Im pretty sure there is a machine that measures any harmful wotsits in each room but christ knows who offers this or if it even exists.

On a personal level I think the hum would drive me nuts aside from anything else.

PigletJohn Sat 26-Dec-15 19:27:46

50 metres is a long way. How high are the pylons? High voltage National Grid pylons are taller than lower-voltage distribution to local substations. By pylons you mean made of grey steel lattice, right? The higher voltage are more likely to hum but are not usually seen in residential areas.

Beeegcuddle Sat 26-Dec-15 19:28:19

We were down there today and there was no hum - even standing directly next to it. I'm not sure if this changes depending on weather etc.

I think local objection was based mainly around increase of traffic onto a fast rural road and loss of small village identity.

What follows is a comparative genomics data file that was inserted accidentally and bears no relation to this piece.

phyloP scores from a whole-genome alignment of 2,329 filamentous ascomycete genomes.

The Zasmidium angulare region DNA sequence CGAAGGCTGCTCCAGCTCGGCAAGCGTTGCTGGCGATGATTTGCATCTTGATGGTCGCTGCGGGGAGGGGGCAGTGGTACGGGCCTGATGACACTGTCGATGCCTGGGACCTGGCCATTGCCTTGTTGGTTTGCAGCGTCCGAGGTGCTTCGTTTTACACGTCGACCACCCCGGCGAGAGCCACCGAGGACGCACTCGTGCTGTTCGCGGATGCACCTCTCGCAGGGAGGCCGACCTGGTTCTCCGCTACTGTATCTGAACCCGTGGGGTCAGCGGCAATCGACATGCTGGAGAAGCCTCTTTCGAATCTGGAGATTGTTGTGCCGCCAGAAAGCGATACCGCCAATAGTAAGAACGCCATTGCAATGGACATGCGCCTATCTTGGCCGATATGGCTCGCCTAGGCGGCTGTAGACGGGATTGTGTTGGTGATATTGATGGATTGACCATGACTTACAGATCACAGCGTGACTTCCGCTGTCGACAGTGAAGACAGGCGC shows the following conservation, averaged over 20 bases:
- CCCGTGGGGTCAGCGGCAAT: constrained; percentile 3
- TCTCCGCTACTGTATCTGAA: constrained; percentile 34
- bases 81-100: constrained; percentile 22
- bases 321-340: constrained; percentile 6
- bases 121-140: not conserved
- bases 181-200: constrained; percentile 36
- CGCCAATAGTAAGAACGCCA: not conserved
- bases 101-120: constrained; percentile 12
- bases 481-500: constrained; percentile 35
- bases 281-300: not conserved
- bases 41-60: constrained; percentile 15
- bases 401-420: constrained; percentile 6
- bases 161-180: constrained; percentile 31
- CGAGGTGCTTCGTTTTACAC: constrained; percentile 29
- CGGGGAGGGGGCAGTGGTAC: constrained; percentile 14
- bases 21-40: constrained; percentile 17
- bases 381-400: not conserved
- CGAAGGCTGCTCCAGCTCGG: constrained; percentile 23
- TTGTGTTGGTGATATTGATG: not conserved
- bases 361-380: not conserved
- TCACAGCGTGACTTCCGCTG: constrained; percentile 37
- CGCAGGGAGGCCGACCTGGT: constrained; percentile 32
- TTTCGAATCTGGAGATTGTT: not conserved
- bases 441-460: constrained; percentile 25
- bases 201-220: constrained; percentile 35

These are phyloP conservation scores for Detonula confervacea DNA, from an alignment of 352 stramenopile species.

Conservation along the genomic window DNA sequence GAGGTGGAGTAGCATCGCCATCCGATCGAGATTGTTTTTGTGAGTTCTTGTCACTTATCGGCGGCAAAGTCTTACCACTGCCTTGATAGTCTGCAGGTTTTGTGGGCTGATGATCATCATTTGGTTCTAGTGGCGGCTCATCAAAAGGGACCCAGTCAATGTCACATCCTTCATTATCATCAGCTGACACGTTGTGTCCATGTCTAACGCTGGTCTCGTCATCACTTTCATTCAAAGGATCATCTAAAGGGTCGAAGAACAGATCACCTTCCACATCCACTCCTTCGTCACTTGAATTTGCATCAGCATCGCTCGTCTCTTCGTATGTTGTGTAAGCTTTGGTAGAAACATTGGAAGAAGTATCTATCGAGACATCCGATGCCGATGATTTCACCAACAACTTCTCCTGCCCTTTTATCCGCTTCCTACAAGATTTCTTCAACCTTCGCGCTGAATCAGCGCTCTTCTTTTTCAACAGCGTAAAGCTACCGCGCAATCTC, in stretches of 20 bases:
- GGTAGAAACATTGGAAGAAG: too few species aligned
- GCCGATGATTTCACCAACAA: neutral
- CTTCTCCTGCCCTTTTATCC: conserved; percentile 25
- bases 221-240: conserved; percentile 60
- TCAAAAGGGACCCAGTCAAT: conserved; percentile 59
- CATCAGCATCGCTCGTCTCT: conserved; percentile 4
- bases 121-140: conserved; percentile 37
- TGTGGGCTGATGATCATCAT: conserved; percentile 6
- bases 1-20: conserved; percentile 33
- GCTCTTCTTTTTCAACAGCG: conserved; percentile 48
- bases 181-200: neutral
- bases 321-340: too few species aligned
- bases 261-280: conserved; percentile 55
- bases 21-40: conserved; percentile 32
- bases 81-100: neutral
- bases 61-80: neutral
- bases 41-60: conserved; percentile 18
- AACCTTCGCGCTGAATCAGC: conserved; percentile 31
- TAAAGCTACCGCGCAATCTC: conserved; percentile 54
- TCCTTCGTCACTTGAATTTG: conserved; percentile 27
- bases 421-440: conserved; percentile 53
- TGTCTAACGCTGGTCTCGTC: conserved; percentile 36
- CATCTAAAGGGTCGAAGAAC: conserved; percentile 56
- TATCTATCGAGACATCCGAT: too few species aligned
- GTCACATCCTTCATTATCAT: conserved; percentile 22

Coconutty Sat 26-Dec-15 19:34:06

Message withdrawn at poster's request.

PigletJohn Sat 26-Dec-15 19:35:56

or you could join the club

Beeegcuddle Sat 26-Dec-15 19:39:40

Yes they are the grey steel lattice ones and I guess lower voltage. Pic attached

Beeegcuddle Sat 26-Dec-15 19:40:15

Sorry attached now

TartanBirdFeeder Sat 26-Dec-15 19:46:01

There is no way I'd buy a house near a pylon or substation, I'd sooner have a smaller house elsewhere then a larger, nicer house near a pylon.

JE1234 Sat 26-Dec-15 19:49:34

National Grid publish a list of safe distances where electromagnetic fields reduce to background levels. Take a look but I would be very surprised if a new development had been granted planning permission at an unsafe distance.

PigletJohn Sat 26-Dec-15 19:49:48

All houses are near substations. Some of them (e.g. isolated houses in the country) have small pole-mounted transformers.

gamerchick Sat 26-Dec-15 20:21:35

I can hear the hum. But I can hear the hum of all electrical stuff switched on in a room when I'm trying to sleep. I certainly can hear the crackle from a pylon when walking under it.

It's your call. Breathing in gives you cancer these days. Fuck the pylons.

doceodocere Sat 26-Dec-15 20:24:33

I wouldn't, mainly for aesthetic reasons. But I'm fussy.

SurferJet Sat 26-Dec-15 20:29:03

Absolutely no way I'd buy the house. & like above poster, purely because they look so ugly!
I'd honestly rather live near an airport or motorway

Palomb Sat 26-Dec-15 20:30:04